The structure of the NuA4 HAT complex comprises two large globular domains joined by multiple connections (). One of these domains is mostly formed by Tra1, the largest NuA4 subunit (433 kDa MW, accounting for ~43% of the mass and ~48% of the volume of the 1 MDa complex) (). Presumably, most of the remaining subunits, including the Piccolo catalytic subcomplex, are localized in the second NuA4 domain. This is confirmed by the results from antibody and gold-cluster labeling of the Epl1 Piccolo subunit (), and it is further supported by a diminished size and large-scale changes in the structure of the non-Tra1 domain in images of the ΔPiccolo NuA4 mutant, which comprises all NuA4 subunits except those found in the Piccolo subcomplex. Incubation of NuA4 with NCPs results in NCP density adjacent to the non-Tra1 NuA4 domain, again indicating that Piccolo is located in that portion of NuA4 (). The structure of the non-Tra1 NuA4 domain indicates that Piccolo and two other NuA4 subunit complexes identified by biochemical analyses, Eaf5–Eaf7–Eaf3 and Eaf2–Yaf9–Act1–Arp4 (), are in close physical proximity10
. It has been reported that deletion of the Eaf1 scaffold protein10
results in a partial NuA4 complex that lacks only Tra1 and Eaf115
, suggesting that Eaf1 must form most the interface between the two globular NuA4 domains. Despite biochemical evidence that Eaf1 provides most of the contacts that keep together the Piccolo, Eaf3–Eaf5–Eaf7, and Eaf2–Yaf9–Act1–Arp4 subcomplexes10,14
, it seems plausible from their relatively compact arrangement in the NuA4 structure that additional contacts among these three subcomplexes could account for their observed association in cell extracts in the absence of Eaf115
, which is not detected in affinity-purified complexes10,14
Our results also provide structural insight into the interaction of a HAT complex with the NCP. The absence of any large cavities in the NuA4 structure and the direct observation of NCP binding to NuA4 () indicate that interaction of NuA4 with the nucleosome occurs at the periphery of NuA4. This is in contrast with what we observed for the RSC chromatin-remodeling complex, which binds the nucleosome in an internal cavity where extensive interactions take place42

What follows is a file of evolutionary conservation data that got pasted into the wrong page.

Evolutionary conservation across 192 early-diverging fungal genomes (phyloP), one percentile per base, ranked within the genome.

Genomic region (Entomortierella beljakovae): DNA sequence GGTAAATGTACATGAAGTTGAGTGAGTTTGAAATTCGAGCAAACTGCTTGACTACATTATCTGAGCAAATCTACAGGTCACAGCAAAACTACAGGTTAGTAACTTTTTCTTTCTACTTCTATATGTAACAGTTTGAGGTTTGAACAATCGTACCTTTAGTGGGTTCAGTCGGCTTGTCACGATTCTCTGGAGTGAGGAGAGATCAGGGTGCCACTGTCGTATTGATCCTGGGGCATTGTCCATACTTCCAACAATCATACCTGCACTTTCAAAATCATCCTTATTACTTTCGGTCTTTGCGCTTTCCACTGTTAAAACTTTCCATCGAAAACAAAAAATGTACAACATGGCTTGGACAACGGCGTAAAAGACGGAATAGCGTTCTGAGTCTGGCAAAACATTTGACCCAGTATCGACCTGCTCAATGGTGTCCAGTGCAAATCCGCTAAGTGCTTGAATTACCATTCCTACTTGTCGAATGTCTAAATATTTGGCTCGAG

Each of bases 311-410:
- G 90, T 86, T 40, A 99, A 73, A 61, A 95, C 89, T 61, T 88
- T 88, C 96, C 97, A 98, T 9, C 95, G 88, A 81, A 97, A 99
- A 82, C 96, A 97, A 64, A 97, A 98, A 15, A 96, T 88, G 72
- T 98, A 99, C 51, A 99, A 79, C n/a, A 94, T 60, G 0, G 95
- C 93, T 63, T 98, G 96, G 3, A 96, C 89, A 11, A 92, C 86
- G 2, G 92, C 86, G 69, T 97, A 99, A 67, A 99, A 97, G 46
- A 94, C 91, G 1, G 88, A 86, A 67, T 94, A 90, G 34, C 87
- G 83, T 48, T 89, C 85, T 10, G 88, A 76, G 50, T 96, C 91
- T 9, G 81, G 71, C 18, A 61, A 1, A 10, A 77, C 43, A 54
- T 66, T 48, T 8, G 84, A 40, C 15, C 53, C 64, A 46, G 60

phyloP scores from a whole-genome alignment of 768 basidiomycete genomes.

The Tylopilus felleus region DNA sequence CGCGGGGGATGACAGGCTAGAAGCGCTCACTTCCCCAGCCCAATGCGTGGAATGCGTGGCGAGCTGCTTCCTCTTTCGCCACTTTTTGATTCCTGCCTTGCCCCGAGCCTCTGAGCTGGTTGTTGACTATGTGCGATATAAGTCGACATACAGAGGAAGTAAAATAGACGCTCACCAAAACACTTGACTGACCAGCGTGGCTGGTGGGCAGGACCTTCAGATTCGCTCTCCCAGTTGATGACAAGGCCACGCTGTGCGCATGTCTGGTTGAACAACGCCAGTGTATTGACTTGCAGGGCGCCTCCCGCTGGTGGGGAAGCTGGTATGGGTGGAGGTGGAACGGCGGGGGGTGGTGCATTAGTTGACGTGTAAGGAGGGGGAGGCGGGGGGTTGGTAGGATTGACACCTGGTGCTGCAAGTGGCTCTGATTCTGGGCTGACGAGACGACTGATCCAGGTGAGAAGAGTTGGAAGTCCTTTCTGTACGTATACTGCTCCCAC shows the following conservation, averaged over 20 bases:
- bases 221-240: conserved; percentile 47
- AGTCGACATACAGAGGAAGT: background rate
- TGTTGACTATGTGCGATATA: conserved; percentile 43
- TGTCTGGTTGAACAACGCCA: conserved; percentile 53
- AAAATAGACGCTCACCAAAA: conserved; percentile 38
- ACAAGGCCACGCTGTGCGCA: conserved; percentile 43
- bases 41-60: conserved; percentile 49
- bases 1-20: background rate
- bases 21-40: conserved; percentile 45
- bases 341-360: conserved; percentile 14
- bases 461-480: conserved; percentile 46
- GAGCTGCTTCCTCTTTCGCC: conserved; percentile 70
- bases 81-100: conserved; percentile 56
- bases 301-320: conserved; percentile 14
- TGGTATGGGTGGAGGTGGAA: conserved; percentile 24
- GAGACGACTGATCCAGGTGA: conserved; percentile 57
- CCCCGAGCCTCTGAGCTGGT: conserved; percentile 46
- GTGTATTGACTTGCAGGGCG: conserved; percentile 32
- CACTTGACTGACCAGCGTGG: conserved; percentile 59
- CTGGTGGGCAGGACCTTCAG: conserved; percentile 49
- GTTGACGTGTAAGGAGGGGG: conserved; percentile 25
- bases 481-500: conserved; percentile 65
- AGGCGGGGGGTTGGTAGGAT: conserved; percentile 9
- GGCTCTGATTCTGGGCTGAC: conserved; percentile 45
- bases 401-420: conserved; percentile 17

. NuA4 binds the nucleosome in a non-enveloping fashion through limited, localized contacts. The nimble interaction between NuA4 and the NCP might explain how NuA4 could operate in a condensed chromatin environment (e.g.
the 30 nm fiber). Relaxation of heterochromatin packing following histone tail acetylation by NuA4 may alleviate steric inhibition and provide a platform for bromodomain interaction, allowing complexes like RSC to bind the nucleosome and carry out physical remodeling of chromatin. Future biochemical studies of RSC activity on condensed and relaxed chromatin templates, and in the absence and presence of histone acetylation, could provide evidence to test this hypothesis.
We used a number of binding assays to further investigate the interaction between NuA4 (or Piccolo) and the NCP. Mobility shift assays showed that, on its own, Esa1 made no or only negligible stable contacts with the NCP, whereas Yng2 and Epl1 made observable binding contacts (). The interaction between Epl1 and the NCP was the strongest, and deletion analysis showed that the conserved N-terminus of Epl1 was mainly responsible for interaction with the NCP. Further deletion analysis showed that Epl1 residues 51–71 are required for the binding interaction between Piccolo and the NCP (). We also obtained evidence that NuA4 association with chromatin in vivo is primarily dependent on the presence of the Piccolo subcomplex (), further supporting the role of Epl1 as the primary chromatin-binding subunit of NuA4. In our model, the chromatin-specific role of Yng2 in stimulating acetylation would be explained by correctly orienting the binding of Epl1–Esa1 to the nucleosome, leading to productive co-localization of the Esa1 catalytic site and H4 or H2A histone tails.